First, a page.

Annotation is from a geodatabase, yes. Style manager, sometimes. I know how to place labels, change thier properties etc, just obviously not how to place them in propoer locations. Can someone tell me where I'm going so wrong? Should I use more leader lines? Should cities have thier labels covering the boundary of their polygon?
It's the little things that count.
Here's one spot to improve: The Huron Lake/El Vado Reservior/Stinking Lake (love the name) area.
It's just super busy. With the road numbers, lake names, stream names, park name and then area name (Rio Arriba) - all just screaming at the reader, that it's very hard to know what to read/look at first.
The labels are not on top of the features. You have moved them to the side, but not enough. They spill over onto the line work. It doesn't have to be much, but it's like if you can get all the text off of key features. El Vado Reservoir is hard to read placed over the road, and the two park names are all scrunched up. Have you considered maybe using a leader line with one of 'em.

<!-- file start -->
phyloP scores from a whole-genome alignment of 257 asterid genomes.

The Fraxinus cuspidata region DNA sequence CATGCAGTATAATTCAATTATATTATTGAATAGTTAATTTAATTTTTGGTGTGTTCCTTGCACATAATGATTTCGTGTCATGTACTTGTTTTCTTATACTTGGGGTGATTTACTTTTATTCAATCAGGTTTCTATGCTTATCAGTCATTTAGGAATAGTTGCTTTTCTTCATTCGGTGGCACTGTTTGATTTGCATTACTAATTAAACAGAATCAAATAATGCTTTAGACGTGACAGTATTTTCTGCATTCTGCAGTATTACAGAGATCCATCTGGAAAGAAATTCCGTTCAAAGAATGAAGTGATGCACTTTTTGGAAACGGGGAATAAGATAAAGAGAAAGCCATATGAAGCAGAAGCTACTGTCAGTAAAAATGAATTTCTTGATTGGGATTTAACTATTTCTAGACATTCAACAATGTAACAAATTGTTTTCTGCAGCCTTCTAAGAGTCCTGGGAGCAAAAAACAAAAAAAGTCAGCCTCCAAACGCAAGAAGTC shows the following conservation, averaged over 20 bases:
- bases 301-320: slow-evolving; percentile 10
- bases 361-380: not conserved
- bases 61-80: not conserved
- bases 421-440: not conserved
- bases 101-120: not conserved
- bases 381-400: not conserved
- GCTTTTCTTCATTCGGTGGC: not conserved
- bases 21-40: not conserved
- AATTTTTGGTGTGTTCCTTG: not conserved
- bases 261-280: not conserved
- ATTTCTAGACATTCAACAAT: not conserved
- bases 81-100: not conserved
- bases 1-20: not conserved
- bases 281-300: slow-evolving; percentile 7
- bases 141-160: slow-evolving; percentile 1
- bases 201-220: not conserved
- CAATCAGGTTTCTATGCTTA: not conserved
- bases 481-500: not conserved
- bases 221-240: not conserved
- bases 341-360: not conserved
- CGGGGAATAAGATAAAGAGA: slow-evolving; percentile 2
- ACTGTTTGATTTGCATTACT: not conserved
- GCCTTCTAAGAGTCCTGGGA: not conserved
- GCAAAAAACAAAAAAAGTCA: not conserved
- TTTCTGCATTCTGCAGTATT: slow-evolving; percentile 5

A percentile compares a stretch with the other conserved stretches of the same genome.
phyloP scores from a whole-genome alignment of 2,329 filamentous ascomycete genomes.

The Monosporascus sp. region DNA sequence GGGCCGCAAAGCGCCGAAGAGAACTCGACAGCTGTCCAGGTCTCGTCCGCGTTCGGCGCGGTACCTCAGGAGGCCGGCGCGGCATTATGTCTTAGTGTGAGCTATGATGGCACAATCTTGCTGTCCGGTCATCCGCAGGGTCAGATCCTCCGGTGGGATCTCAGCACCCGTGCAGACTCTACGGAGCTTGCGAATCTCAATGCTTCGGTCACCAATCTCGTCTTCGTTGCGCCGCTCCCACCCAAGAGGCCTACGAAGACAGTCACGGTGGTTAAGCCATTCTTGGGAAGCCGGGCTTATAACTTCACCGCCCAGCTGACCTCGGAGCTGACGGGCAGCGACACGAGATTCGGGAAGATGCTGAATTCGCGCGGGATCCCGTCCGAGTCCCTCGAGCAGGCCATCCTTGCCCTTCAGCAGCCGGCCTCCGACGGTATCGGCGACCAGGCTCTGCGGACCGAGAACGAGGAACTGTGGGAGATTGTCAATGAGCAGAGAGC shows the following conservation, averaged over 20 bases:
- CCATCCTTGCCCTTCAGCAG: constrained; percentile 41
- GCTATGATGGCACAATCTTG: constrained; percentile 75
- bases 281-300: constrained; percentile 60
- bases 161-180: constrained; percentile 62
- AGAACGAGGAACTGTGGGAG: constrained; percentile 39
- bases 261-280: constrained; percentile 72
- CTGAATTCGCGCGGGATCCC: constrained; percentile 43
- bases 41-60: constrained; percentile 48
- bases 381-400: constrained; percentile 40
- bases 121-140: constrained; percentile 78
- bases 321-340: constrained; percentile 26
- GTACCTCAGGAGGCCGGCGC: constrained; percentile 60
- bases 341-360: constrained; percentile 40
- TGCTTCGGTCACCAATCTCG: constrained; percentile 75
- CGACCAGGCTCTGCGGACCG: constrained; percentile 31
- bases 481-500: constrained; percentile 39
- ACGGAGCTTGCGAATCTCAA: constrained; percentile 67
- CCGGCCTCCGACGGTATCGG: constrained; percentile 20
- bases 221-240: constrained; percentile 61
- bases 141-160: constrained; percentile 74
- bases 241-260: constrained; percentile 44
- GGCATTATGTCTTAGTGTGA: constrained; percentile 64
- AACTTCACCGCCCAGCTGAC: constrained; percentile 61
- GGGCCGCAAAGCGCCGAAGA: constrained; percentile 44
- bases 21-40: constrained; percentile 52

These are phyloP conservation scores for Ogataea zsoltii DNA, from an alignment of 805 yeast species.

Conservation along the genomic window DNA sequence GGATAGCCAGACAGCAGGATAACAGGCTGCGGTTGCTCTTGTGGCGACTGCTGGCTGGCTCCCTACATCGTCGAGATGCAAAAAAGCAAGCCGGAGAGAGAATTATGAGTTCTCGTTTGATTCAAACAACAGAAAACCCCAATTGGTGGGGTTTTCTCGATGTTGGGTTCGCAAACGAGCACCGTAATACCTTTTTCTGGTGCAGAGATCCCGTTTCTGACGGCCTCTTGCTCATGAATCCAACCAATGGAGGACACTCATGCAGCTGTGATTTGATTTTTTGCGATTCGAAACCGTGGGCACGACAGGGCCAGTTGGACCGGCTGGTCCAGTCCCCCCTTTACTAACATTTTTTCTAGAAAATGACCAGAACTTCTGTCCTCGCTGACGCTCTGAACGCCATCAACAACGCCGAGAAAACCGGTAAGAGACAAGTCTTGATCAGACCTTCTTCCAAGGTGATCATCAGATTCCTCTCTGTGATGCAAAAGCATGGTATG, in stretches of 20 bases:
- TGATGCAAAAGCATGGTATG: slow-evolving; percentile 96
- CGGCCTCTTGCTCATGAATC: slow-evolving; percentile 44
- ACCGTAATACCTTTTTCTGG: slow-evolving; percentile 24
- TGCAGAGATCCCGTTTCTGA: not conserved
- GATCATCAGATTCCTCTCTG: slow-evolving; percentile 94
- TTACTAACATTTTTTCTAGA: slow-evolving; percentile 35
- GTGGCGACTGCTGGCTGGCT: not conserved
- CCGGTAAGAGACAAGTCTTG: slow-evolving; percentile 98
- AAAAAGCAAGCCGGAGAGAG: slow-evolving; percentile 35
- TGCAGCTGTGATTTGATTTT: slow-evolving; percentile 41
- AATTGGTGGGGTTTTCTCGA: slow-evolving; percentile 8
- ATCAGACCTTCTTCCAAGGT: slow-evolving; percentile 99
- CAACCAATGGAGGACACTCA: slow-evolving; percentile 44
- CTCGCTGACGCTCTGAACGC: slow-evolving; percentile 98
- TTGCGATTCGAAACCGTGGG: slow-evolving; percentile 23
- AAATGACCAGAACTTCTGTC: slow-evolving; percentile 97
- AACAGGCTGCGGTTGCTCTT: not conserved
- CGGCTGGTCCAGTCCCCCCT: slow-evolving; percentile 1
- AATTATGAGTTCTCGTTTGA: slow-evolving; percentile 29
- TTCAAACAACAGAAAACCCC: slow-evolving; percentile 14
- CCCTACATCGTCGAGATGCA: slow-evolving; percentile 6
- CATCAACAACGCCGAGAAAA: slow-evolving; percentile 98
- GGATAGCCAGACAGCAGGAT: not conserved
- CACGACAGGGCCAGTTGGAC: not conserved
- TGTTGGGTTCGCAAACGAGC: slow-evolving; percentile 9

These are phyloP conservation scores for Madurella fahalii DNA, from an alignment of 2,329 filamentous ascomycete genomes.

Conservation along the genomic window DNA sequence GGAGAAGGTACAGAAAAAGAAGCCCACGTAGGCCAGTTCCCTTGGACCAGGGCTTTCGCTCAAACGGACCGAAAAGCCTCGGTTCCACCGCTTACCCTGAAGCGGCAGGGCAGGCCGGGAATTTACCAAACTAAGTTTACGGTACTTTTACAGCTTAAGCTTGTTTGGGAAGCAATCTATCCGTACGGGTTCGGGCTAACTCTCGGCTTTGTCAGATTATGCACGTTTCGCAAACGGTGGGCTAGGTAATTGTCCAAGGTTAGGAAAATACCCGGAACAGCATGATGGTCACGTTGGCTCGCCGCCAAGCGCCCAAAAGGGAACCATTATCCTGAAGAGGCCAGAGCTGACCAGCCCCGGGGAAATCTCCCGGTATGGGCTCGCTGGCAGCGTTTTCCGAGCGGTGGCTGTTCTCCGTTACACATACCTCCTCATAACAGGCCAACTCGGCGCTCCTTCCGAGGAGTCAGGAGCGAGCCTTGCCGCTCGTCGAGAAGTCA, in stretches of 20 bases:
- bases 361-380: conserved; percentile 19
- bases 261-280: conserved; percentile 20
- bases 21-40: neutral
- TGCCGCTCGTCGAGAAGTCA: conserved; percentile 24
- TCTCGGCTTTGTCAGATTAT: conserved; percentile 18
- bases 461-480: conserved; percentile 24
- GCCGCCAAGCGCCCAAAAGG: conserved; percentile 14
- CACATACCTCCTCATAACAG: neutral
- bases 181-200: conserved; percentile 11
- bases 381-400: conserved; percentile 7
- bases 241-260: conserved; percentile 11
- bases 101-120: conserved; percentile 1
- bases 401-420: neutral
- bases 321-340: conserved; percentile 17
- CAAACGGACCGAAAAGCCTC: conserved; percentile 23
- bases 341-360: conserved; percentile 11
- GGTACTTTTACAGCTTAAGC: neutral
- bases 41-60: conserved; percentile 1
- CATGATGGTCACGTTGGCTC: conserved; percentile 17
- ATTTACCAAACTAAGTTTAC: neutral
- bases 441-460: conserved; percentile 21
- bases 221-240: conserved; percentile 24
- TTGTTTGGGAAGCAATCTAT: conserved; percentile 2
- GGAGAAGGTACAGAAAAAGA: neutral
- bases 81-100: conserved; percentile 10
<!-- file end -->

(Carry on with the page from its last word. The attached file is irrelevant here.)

Font choices - I have a real hard time with this because I often just have the standard font sets available to me, but the idea is to find fonts that are easy to read at the scale you intend to print. I would suggest a sans font for most things and a serif font for just a few of the features you want to focus on.
Font color - consider using less font colors and more shades. Can Rio Arriba be a slightly dark gray than the gray background? Can you highway symbol text be the same color as the roads?
Highway symbols - anything is better than those circles. Just try something else. Sometimes it takes me days to find the right symbol, and even then it's still a compromise but it's at least better than those circles.
Well, I'm not sure if that is helpful, but there it is. If I have more time, I'll offer more suggestions. And, remember, it's a style thing. If you like it, then go for it, but keep in mind that others might not. The key is to make it readable. All else is just icing.